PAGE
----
A president on the honour roll

- May 24, 2013

President Traves speaking to King's newest grads. (Kerry Delorey photo)
President Traves speaking to King's newest grads. (Kerry Delorey photo)

For a university president who was once a history professor, it was a welcome opportunity to join a class of new graduates in celebrating a liberal arts education.

Last week, Dal President Tom Traves was one of four recipients of an honorary degree from the University of King’s College. He was joined in the honours by prominent Nova Scotia business leaders Donald R. Sobey, David Wilson and Rose Wilson.

The Encaenia ceremony was held at the Cathedral Church of All Saints in Halifax, following a rainy procession from the King’s campus, through Dal’s Studley Campus and down University Avenue.

In a speech to the graduates, Dr. Traves discussed the origins of the phrase “ivory tower,” which came from King Solomon’s love poem in the Old Testament. Over time, it became a Christian reference to purity and, in turn, a place apart from the world to pursue pure knowledge. While it’s typically a pejorative phrase, at least when it comes to universities, Dr. Traves made a case for protecting the pursuit of knowledge.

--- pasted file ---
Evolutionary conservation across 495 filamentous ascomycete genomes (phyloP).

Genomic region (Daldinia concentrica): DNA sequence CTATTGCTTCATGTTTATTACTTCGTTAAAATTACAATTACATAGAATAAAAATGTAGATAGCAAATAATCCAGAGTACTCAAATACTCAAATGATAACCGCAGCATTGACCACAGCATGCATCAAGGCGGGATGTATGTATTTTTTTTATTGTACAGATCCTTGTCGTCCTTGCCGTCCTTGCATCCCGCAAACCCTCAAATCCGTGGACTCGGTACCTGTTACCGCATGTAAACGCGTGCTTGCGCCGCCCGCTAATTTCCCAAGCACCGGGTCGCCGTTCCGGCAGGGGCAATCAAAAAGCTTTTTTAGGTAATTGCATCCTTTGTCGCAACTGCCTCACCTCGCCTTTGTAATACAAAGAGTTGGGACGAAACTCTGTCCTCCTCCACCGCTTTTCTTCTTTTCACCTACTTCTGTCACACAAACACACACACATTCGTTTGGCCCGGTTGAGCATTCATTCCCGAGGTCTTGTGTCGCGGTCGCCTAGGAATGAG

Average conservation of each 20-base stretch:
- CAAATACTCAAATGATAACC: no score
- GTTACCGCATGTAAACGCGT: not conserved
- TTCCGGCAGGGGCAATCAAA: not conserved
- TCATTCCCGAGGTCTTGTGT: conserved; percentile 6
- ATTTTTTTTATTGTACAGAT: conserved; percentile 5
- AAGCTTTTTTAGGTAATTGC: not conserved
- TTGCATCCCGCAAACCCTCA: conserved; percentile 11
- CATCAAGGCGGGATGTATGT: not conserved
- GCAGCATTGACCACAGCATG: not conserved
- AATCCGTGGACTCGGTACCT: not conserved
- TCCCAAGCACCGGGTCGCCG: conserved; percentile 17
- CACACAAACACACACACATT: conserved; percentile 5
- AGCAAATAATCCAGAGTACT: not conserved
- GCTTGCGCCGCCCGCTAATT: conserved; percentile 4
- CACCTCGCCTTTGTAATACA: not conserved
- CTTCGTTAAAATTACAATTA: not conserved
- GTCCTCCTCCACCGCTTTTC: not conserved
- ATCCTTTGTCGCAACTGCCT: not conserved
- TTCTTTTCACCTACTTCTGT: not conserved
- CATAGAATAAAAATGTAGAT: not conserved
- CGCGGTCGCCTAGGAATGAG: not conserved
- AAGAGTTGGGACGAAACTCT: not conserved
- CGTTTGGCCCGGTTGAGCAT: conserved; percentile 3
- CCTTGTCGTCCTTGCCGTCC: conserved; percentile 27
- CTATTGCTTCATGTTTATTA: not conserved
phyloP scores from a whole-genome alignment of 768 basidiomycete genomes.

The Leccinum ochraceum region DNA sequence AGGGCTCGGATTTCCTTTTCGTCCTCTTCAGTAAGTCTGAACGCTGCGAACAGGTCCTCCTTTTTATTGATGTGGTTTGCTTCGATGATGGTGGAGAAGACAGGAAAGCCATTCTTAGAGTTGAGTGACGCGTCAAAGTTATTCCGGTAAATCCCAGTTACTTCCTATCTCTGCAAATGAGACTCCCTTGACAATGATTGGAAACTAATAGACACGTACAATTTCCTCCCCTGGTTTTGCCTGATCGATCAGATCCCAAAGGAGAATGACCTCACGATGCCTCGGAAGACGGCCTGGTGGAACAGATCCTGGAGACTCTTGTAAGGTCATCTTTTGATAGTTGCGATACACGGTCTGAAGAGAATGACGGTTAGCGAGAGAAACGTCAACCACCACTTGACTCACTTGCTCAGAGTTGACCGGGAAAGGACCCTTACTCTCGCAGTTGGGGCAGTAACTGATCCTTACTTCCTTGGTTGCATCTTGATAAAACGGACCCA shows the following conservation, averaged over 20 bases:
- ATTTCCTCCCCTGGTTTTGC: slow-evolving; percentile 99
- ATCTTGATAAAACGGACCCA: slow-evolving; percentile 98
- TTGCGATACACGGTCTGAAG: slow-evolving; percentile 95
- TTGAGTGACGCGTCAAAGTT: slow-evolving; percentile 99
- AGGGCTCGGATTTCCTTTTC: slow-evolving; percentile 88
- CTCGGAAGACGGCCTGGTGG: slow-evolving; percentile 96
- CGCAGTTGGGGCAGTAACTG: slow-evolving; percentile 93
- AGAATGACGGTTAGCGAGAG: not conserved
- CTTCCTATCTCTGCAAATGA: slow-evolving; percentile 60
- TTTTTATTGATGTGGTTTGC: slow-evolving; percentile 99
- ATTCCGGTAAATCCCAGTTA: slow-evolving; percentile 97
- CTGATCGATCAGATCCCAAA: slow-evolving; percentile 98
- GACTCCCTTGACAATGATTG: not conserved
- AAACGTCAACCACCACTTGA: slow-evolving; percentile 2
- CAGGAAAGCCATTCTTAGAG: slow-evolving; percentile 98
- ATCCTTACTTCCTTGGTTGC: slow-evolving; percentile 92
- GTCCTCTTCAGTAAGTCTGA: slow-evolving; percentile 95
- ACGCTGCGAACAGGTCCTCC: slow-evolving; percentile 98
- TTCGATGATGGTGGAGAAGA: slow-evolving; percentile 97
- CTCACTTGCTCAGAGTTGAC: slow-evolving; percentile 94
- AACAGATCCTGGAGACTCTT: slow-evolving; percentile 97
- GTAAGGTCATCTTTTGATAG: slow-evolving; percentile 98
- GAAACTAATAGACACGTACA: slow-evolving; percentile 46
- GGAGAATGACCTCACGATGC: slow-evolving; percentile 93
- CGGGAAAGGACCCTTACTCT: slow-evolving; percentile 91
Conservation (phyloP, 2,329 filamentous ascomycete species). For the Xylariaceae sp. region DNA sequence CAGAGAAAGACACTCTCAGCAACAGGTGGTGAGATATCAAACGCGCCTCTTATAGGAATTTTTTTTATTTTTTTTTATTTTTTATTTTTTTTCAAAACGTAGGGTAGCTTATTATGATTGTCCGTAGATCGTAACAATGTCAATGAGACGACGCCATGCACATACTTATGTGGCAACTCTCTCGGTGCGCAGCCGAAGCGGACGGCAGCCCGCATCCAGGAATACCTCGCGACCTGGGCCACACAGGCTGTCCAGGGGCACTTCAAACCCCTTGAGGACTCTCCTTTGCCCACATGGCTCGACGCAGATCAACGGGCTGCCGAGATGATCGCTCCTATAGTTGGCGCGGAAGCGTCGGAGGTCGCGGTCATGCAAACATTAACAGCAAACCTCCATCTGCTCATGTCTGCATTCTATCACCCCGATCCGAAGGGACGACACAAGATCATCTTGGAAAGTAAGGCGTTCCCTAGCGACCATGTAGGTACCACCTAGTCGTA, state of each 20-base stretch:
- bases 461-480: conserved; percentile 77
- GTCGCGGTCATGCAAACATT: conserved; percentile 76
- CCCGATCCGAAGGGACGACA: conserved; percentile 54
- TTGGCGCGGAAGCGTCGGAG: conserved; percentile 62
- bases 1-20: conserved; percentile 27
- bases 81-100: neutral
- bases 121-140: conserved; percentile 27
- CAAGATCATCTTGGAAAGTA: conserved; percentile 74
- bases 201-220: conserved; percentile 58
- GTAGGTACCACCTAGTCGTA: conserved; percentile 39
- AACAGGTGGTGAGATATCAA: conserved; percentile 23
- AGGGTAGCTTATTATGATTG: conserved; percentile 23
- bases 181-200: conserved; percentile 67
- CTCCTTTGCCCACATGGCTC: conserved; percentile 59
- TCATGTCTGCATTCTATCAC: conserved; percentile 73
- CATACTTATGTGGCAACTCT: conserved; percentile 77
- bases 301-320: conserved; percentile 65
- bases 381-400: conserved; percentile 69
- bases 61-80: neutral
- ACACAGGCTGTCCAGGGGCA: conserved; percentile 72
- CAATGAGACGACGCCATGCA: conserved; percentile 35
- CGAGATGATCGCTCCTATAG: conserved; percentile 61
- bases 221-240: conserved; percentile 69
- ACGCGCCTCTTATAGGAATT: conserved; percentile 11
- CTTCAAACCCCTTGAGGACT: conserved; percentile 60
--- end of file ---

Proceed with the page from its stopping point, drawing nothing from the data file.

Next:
“Fundamentally modern universities address two seemingly simple questions: ‘What makes us tick?’ and ‘How does it work?’” said Dr. Traves.

While the second question's domain is largely that of the basic and applied sciences, he explained, the former is the focus of the King’s curriculum, as it is in Dal’s programs in business, law, arts and social sciences.

“This question addresses what we think and feel, how we work and play, and because it suggests the collective ‘us,’ it also asks how we behave together in organizations, how we pursue wealth and power, how we manage crime and punishment and how we govern and regulate ourselves…

“Surely these are important matters,” Dr. Traves continued. “Virtually every pressing global and national challenge we face today falls within these topics of inquiry. But to study them thoughtfully requires social and psychological space. Action generates experience, but deep knowledge and understanding requires reflection and this frequently requires some withdrawal from the hurly-burly of the street to have the time and distance to make sense of things.”

He concluded by celebrating the enormous potential for new graduates to make their mark on the world.

“Stuff happens. None of us can know our future. As you move on from the ivory tower into the bustling street outside, all you can do is follow a few well-worn pieces of advice that we've all heard before, which doesn't make them any less useful. Do things you care about. Work hard, really hard, if you want to be noticed and get ahead. Be open to small opportunities that come your way because you can't tell when or which small things could lead to big things. Where you can, try to serve others; such service is more than a résumé filler. It often brings profound fulfillment and happiness.”


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